My mother was an extraordinarily– at times revoltingly — creative person, so it was no great stretch to believe she had made me by hand like a golem or a living toy, embedded with unnatural life-force like a servant conjured from a stale half-brownie and a brittle, faded page or two of Keats or Shelley.

Have you ever heard of golems, source of my mother’s first, simple recipe, reader? Oh goyische or unmystical, read here: golems are artificial persons that learned 14th century rabbis made out of wet clay, to do everything their makers told them to, and to attack the people who were lynching Jews all over Eastern Europe. They were all eventually snuffed out by their creators, except me. I survived my mother.

My mother added a few special items to the clay that she’d begun with, no doubt because she wanted to be fancy. I had polyurethane in me, I could tell, and psychically potent bits of tin and panty and old paper that she’d discovered at garage sales and a vintage store. Some paint-encrusted nails, chipped tiny screws. Dirty rags which she did not wash, so that their previous owners’ human perfumes might waft through me and provide a power of their own. A few crumbs of wet muffin. I have tried for years to find out exactly what she assembled on her kitchen floor before she said that ridiculous mix of Hebrew and Coptic words. Even now, almost everything I’ve said is guesswork. (Did she cut her fingernails at least to make some protein and collagen to go into me??)

It was the 1960s, generally too early for cybernetics, but my mother was a brilliant woman and well aware of Alan Turing’s theories, and she may have put an early self-aware chip in me. (If so, the first and second laws of robotics would require that it did not displace the pagan magics constituting me, but added to them.)

Golems (and robots) are but two species of our kind, of course. Many clumps of mud on several continents have been over-stimulated with unnatural spirit this way, by persons of power like my mother, for millennia. Certain rocks and springs have been galvanized (for eons) with a painful awareness, and there are young girls (and boys) imprisoned in 11-inch Barbie dolls, living spirits imprisoned in bottle caps, baseball and tarot cards smarting and throbbing inside locked-up collections. Puppets and toys created far, far realer than they should be. Trees twisted with the force of something alien inside them. We are all over the world, we half-human sad, impregnated, lonely things, sung into life by magicians and pallid Hasids and evil PhDs who wanted to try and see — just try and see! they had wild hopes — if they could reproduce themselves without a partner.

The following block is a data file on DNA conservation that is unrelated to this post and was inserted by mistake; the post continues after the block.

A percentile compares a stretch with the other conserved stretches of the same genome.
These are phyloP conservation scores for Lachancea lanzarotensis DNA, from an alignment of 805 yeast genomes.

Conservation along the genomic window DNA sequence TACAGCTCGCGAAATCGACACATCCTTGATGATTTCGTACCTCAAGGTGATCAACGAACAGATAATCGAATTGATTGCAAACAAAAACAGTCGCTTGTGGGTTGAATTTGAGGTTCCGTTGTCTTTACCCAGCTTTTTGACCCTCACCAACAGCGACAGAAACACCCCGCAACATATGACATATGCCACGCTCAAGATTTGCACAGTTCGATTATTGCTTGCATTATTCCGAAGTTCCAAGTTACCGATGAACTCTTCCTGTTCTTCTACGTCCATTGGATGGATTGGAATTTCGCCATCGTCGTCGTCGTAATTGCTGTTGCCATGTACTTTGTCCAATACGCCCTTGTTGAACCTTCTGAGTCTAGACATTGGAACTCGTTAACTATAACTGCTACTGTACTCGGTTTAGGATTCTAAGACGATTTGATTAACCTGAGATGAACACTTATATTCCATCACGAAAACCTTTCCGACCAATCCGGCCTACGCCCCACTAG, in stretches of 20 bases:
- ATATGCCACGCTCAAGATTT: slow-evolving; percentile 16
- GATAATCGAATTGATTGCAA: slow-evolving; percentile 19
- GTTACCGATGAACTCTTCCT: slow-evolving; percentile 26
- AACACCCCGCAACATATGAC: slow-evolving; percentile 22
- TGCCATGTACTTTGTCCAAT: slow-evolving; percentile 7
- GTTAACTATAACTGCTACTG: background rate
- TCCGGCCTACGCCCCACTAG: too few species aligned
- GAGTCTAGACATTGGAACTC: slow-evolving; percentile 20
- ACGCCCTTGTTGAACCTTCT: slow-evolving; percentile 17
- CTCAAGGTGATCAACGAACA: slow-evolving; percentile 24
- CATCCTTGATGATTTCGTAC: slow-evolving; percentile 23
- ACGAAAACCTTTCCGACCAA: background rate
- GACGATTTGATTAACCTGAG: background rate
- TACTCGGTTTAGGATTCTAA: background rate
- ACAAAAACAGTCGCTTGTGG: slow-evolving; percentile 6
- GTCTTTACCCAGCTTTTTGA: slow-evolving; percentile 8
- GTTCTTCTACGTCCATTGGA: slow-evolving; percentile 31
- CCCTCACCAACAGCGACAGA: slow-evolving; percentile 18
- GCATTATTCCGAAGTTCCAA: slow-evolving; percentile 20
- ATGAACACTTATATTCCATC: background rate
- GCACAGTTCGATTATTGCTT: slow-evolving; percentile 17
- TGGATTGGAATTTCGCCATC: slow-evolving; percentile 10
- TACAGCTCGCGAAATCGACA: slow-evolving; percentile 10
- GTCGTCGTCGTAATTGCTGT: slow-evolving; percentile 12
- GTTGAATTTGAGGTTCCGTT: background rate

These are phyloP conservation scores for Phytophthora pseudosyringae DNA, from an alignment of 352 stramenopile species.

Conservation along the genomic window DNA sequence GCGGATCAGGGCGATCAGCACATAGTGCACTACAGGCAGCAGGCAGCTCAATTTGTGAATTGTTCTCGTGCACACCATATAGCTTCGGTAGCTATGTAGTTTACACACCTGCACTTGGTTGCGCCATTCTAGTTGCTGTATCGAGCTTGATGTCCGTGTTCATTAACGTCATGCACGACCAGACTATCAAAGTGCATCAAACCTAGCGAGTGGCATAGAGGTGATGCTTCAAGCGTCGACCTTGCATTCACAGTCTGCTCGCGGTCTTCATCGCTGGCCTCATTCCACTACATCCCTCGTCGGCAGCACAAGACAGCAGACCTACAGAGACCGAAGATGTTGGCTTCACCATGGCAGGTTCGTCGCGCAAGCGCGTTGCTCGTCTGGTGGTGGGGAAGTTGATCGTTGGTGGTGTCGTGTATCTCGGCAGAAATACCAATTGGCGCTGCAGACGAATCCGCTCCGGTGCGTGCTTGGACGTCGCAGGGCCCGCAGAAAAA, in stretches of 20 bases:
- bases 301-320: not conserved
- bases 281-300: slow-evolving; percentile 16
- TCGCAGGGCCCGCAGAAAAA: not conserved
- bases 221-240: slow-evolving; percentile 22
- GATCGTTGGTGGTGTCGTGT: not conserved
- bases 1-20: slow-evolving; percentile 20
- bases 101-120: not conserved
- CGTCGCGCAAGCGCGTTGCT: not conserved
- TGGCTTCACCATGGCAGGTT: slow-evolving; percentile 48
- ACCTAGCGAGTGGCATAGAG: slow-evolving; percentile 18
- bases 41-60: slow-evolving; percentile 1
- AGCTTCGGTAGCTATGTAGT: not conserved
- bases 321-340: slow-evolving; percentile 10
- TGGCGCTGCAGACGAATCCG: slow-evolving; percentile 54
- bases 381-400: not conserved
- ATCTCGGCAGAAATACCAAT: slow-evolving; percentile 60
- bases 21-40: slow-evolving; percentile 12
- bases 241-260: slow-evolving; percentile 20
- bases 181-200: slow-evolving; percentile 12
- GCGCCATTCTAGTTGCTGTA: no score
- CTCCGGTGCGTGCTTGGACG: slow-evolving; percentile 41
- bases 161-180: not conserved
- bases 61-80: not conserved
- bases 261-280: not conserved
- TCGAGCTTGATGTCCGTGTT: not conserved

The alchemists made their own little people out of chicken eggs mixed with human blood or sperm, bits of skin, occasionally animal hair or feathers. Sometimes dung (for who has not wished, at least once in their lives, to create a world out of their dung?) Other makers formed their creatures out of wood, or straw, or plastic that was enchanted so that it could think on its own, walk about, and have wishes.

I was one of these subtly manufactured little persons, one that canny old artist my mother had made, and I found her work in the stool-like shaping of myself — oh mother, forgive me! — disgusting.

When I was a child, she put her own art up in the kitchen, but never mine or my sisters’. She made male, earth-red masks from papier-mache, fierce and staring, extraordinary. A painting that scared me (and I loved) of a tree with branches like claws, surrounded by a crying storm (“Mommy was having a very bad day when she made that.”) A weird clown that looked like my father, sad and falsely smiling (“It’s Daddy!” we cried happily.) A still life of sensual apple, grapes, and pear that I thought was the most beautiful thing I would ever see, and how amazing that I could see it every day while eating my peanut butter and jelly. A bad primitive watercolor of bleak houses and a tree by a lake. I thought all her art was genius then. Her output was prodigious. There was a needlepoint of her own face that depicted her as accurately as a photograph but also made her look exactly like the Virgin Mary.

Years later, there was a plastic, Imagistic sculpture of her lungs — she was dying of lung disease — with Aeolus, the god of the winds, a clay figure, attempting to breathe into them. A sexy, disturbing, luscious, Chinese-looking painting of a red rooster menacing a hen.